Recent heavy snows and cold weather have many of us looking forward to the summer months. But dancers may be looking forward to more than just warmer weather.
The summer holds a wealth of opportunities in the form of dance festivals and conferences for those in the professional dance world; whether dance artists participate in these events as students, interns or employees, dance festivals and conferences often prove to be educational, unforgettable experiences for all involved.
I’ve listed information about a few major dance festivals and conferences that I’ve attended below to give you an idea of what they are like. In the next installment of this series, I will profile a few well-respected festivals that I haven’t personally experienced.
A shot from Mark Dendy's site-specific work at ADF 2009. Look familiar?
The American Dance Festival – Durham, NC // June 14- July 28, 2012
The American Dance Festival was founded in July 1934 in Bennington, VT, by Martha Graham, Hanya Holm, Doris Humphrey and Charles Weidman, as The Bennington School of Dance. The Festival remained in Bennington until 1942, moved to Connecticut, MA, in 1947, and was rechristened as the American Dance Festival by Charles L. Reinhart in 1969. The fall of 1977 brought ADF to the Duke University campus in Durham, NC, and it has been held there ever since. This year, ADF has a new director – Jodee Nimerichter.
The ADF now includes more than 400 students and boasts a 50-person faculty of renowned performing artists. The ADF school curriculum includes a variety of technique classes, repertory and composition, in addition to courses in dance medicine and body therapies. ADF also offers professional workshops in teaching and performance, and a special program for younger dance students.
The ADF performance series lasts 6 weeks and features two performing companies per week. ADF favorites include Shen Wei Dance Arts, Pilobolus, Paul Taylor Dance Company, Eiko and Koma, and many others.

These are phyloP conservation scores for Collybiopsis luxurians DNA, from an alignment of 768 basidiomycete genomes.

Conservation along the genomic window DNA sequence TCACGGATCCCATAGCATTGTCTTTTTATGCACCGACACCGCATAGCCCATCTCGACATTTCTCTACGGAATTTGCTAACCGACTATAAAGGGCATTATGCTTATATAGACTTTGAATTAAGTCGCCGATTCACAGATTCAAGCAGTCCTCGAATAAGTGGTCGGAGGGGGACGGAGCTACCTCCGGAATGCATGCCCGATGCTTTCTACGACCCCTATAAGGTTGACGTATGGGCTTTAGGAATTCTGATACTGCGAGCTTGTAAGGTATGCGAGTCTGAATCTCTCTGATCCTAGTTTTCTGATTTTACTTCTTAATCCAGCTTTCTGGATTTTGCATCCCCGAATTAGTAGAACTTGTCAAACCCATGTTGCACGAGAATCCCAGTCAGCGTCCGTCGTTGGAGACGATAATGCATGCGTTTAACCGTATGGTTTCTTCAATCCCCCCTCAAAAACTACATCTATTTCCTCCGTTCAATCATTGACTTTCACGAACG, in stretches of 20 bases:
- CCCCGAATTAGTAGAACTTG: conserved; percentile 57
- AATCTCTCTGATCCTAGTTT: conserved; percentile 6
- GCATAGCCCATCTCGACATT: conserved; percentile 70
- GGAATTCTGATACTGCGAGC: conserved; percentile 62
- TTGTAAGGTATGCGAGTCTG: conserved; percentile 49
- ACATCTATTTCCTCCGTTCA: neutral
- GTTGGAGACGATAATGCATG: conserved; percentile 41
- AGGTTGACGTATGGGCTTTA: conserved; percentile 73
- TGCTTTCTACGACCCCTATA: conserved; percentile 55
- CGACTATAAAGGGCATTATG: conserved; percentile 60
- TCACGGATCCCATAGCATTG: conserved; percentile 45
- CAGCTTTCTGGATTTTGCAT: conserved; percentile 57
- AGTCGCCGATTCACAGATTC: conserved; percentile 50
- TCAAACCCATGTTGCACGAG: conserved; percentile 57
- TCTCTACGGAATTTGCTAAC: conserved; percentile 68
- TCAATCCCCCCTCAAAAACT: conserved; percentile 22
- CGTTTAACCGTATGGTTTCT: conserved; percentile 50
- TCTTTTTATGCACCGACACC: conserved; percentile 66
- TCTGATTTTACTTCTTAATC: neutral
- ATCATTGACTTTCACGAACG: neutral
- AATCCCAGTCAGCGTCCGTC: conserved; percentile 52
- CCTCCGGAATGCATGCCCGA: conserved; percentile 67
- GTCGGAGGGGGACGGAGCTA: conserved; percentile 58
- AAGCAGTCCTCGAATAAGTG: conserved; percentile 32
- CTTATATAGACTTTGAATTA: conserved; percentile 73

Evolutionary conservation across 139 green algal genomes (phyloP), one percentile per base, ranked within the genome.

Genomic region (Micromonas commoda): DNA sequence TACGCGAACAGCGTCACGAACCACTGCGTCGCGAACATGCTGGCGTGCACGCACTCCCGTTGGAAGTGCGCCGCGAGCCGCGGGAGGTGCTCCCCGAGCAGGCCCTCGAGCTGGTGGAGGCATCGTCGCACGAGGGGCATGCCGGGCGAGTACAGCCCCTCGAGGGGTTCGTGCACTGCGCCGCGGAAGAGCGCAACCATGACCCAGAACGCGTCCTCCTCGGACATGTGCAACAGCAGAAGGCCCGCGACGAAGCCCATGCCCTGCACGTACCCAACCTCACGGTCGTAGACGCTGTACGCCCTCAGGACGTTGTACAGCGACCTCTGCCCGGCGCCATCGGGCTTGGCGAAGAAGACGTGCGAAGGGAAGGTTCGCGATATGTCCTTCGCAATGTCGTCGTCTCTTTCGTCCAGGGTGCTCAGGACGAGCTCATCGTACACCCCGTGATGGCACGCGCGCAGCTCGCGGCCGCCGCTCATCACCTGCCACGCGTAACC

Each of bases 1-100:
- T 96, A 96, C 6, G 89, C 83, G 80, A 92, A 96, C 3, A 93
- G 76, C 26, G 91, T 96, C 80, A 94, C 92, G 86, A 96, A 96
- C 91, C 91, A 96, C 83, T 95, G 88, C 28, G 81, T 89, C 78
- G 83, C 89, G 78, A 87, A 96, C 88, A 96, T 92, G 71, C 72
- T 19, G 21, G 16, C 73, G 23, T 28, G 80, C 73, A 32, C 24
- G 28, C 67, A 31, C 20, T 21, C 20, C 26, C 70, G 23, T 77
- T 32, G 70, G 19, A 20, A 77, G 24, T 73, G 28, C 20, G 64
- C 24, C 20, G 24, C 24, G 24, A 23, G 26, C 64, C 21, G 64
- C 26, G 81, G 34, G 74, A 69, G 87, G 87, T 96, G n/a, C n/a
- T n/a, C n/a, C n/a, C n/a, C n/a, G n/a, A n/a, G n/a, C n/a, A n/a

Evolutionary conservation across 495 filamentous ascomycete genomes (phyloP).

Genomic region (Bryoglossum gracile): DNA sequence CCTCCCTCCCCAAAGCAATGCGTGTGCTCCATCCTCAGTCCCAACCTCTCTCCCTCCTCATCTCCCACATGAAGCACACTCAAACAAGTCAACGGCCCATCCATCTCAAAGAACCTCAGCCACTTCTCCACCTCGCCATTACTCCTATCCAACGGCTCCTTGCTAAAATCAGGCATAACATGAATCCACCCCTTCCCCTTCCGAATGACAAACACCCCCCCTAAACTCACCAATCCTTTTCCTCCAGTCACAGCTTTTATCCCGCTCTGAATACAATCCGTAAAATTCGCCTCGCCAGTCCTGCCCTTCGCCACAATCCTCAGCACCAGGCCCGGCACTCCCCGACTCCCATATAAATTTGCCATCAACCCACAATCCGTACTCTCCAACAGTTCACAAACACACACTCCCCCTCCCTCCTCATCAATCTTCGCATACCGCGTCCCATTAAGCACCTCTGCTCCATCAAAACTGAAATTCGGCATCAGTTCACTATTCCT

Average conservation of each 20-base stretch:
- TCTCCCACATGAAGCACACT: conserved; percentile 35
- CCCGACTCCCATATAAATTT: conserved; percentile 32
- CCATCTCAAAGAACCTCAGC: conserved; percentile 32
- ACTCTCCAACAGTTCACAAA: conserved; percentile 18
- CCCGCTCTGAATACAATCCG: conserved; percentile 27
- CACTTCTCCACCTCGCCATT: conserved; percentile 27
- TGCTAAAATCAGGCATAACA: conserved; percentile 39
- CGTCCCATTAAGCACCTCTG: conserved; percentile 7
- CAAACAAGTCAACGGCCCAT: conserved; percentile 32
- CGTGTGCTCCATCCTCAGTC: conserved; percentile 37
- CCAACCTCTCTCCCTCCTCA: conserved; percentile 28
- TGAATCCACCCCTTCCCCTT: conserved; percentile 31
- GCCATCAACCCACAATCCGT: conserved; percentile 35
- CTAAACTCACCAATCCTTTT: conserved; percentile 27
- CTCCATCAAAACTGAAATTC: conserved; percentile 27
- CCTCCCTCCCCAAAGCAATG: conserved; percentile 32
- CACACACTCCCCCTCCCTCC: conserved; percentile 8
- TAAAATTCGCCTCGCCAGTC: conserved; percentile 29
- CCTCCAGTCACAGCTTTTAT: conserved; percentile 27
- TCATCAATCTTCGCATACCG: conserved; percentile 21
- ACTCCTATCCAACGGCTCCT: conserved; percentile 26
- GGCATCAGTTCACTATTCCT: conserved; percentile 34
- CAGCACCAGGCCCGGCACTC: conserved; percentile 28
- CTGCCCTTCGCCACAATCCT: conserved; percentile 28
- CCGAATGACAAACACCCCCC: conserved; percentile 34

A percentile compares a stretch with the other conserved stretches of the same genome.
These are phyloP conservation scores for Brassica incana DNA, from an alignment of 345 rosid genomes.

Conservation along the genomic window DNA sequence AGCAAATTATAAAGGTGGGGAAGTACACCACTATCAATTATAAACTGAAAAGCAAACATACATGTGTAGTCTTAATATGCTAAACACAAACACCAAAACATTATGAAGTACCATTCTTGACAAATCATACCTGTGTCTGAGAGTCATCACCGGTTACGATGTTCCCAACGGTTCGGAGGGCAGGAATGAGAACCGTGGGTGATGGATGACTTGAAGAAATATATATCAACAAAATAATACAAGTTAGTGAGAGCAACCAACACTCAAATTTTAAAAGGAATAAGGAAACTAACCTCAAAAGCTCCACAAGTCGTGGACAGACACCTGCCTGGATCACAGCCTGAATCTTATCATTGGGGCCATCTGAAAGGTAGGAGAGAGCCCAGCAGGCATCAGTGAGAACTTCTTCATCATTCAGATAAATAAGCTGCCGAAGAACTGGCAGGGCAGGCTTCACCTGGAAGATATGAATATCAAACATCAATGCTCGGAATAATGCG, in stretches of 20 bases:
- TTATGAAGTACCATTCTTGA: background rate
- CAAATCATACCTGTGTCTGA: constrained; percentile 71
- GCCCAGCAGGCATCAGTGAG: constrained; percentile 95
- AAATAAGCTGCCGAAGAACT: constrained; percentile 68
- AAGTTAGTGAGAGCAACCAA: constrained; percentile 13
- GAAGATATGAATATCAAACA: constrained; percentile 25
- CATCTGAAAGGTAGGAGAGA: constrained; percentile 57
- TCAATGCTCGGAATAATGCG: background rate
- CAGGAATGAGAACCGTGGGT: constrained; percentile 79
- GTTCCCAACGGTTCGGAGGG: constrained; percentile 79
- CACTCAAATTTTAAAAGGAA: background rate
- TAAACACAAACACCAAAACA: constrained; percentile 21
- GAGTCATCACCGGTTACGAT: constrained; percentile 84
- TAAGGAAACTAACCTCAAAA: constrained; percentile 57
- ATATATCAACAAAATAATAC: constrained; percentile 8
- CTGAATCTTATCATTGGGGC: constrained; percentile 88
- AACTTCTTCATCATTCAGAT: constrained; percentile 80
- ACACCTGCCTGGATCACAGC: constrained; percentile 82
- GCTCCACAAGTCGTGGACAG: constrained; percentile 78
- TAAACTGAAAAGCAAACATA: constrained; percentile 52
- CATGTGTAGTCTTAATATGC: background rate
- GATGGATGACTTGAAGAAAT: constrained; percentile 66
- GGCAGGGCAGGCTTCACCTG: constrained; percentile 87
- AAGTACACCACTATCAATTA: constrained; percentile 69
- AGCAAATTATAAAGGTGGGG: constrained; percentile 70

Learn more details about ADF here: ADF at a Glance
My team at the ADF in 2009
If dancers are interested in arts administration but still want to dance, internships and seasonal positions at the ADF are a great choice. I served as an ADF Marketing and Communications intern in 2009, so if you have any questions about what it’s like, send your questions my way!
Learn more about ADF seasonal employment and internships here.
White Mountain Summer Dance Festival – Bronxville, NY // July 7 – July 28, 2012
The White Mountain Summer Dance Festival celebrates its 32nd year this summer, which will be its fifth summer on the campus of Sarah Lawrence College. WMSDF offers more than 12 hours of instruction daily – a rigorous schedule that includes modern and ballet technique classes, yoga instruction twice daily, anatomy classes, Laban Movement Analysis classes and repertory sessions.
Ten faculty members teach a maximum of 40 resident students to ensure a four-to-one student-to-faculty ratio. Students may choose to attend all classes at the festival, or to taper their experiences to focus on specific learning tracks.
Learn more about the WMSDF curriculum here.
Taking class with Paul Dennis at WMSDF 2008. Can you find me?
As a 2008 student at WMSDF, I can testify that the program is rigorous but completely worth the money. The teachers at WMSDF are incredibly knowledgeable and very personable, and the small size of the festival creates a tight-knit community in a short period of time. I’m happy to answer any questions about this festival, so leave ’em below if you’ve got ’em!
Dance Critics Association Annual Conference – New York, NY // June 22-24, 2012
The DCA was founded in 1973 and was formally established in 1974 as an organization that represents working dance critics. Since the DCA’s first annual convention in 1974, the group has grown to include almost 300 members – both freelance and full-time – who write for publications across the US, Europe and Asia. Members of the DCA convene every year to discuss major issues that impact the professional dance world, and specifically the art form of dance criticism, over a period of three days.
The DCA offers two scholarships of $500 for emerging or experienced writers to attend the annual conference. The deadline to apply for the Gary Parks Scholarship is Monday, April 2, 2012.
This year’s conference will be held at the Alvin Ailey Dance Center in New York City, June 22-24, 2012.
Learn more about the conference here.
Group shot from the 2011 DCA Conference in Seattle, WA
As a new member of the DCA, I highly encourage young dance writers to get involved in this organization. There is an incredible opportunity for young DCA members to receive mentoring in the field of dance writing, and also to help the organization adapt to an evolving media environment. If you have any questions about the DCA, leave me a comment and I’ll do my best to answer it!
Part 2 provides information about the Bates Dance Festival, Jacob’s Pillow Dance Festival and Dance New Amsterdam (not a festival, but a great resource!)